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What is Industry 4.0? Unleashing the fourth industrial revolution

The fourth industrial revolution may not have reached its full scale yet, but the march has already begun.

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Digitally connected manufacturing, often referred to as “Industry 4.0”, encompasses a wide variety of technologies, ranging from 3D printing to robotics, new materials and production systems.

A move towards Industry 4.0 would benefit the private sector. Large, integrated manufacturers would find in it a way to optimise and shorten their supply chain, for example via flexible factories. A more digitalised manufacturing would also open new market opportunities for SMEs providing such specialised technologies as sensors, robotics, 3D printing or machine-to-machine communications.

One set of companies particularly well positioned in that regard will be those that can help build the ecosystem of production on which the Industry 4.0 concept relies. These include platform-as-services companies, such as Pivotal, as well as those that can provide the networked infrastructure for the Industrial Internet.

No wonder, then, that despite the lack of an accepted definition of the Industry 4.0 concept, developed and developing countries alike are looking into it, albeit for slightly different reasons.

For developed nations, Industry 4.0—a term initially coined in Germany—could be a way to regain manufacturing competitiveness. This is particularly relevant in the case of Western Europe, which, unlike the US, does not currently enjoy reduced energy costs.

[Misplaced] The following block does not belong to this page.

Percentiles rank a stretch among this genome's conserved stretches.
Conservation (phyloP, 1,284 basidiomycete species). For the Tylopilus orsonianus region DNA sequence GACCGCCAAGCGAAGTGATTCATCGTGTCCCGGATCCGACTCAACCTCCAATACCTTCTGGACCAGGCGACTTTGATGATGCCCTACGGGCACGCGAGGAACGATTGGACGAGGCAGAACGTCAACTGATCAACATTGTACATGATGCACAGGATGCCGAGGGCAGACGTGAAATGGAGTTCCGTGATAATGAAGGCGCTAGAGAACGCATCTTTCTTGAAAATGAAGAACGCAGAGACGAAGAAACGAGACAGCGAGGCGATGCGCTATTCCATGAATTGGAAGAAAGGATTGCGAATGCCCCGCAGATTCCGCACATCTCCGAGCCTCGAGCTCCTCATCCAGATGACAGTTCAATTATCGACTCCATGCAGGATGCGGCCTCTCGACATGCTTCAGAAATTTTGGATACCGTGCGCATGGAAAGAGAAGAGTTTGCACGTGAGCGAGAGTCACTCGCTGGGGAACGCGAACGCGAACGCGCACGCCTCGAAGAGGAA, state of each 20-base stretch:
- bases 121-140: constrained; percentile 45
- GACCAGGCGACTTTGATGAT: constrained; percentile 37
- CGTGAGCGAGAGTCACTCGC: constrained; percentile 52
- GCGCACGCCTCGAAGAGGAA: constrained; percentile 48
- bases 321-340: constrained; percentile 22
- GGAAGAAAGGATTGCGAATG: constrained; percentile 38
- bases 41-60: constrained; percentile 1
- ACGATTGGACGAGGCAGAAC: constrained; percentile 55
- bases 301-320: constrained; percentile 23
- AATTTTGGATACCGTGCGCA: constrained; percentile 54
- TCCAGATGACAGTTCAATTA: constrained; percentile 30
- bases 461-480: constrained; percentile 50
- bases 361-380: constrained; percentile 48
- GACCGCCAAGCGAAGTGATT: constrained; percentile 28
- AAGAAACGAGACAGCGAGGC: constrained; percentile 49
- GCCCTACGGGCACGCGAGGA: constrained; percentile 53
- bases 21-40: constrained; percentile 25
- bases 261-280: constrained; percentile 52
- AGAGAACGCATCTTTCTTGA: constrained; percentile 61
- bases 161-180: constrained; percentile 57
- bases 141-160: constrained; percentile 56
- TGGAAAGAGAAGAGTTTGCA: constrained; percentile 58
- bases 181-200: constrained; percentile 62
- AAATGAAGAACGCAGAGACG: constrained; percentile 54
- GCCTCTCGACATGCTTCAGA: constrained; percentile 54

As for emerging markets, Industry 4.0 could provide the much-needed route to moving up the value chain, something that has become increasingly important to achieve in the face of rising labour costs. For example, China’s new ten-year plan, issued last May and unambiguously named “Made in China 2025”, targets key sectors such as robotics, information technology and energy in the hope of turning the country from a “manufacturing giant” into a “world manufacturing power”—to do so, China will boost R&D investments to 1.7% of manufacturing revenues by 2025.

Large integrated manufacturers such as Intel or GE are already gearing up. In just 18 months, the Industrial Internet Consortium (IIC) they helped create in collaboration with IBM, AT&T and Cisco went from 5 companies to over 200, both large and small.

As promising as it is, much more work remains to be done to make Industry 4.0 a large scale reality. On the regulatory side, for instance, policy makers will have to ensure that data—the blood of Industry 4.0—can move freely and securely throughout the supply chain, including across borders. This is an effort that is likely to take some time.

Meanwhile, it will be key for the private sector to demonstrate that the gains from Industry 4.0 justify its costs—both capital and political. This is already under way, with companies like GE, BELECTRIC and Kofler Energies testing the potential of the Industrial Internet in combined heat and power generation, or the IIC deploying a series of testbed projects, the latest of which provides machine parts with a “digital birth certificate” that tracks them throughout their lifetime, helping engineers predict where and when maintenance will be required. The IIC is also organising conferences during which its members can share best practices on early-stage implementation of the concept, such as the Industry of Things World USA Conference happening in San Diego next month.

The fourth industrial revolution may not have reached its full scale yet, but the march has already begun.

This post was originally posted on GE Look Ahead.

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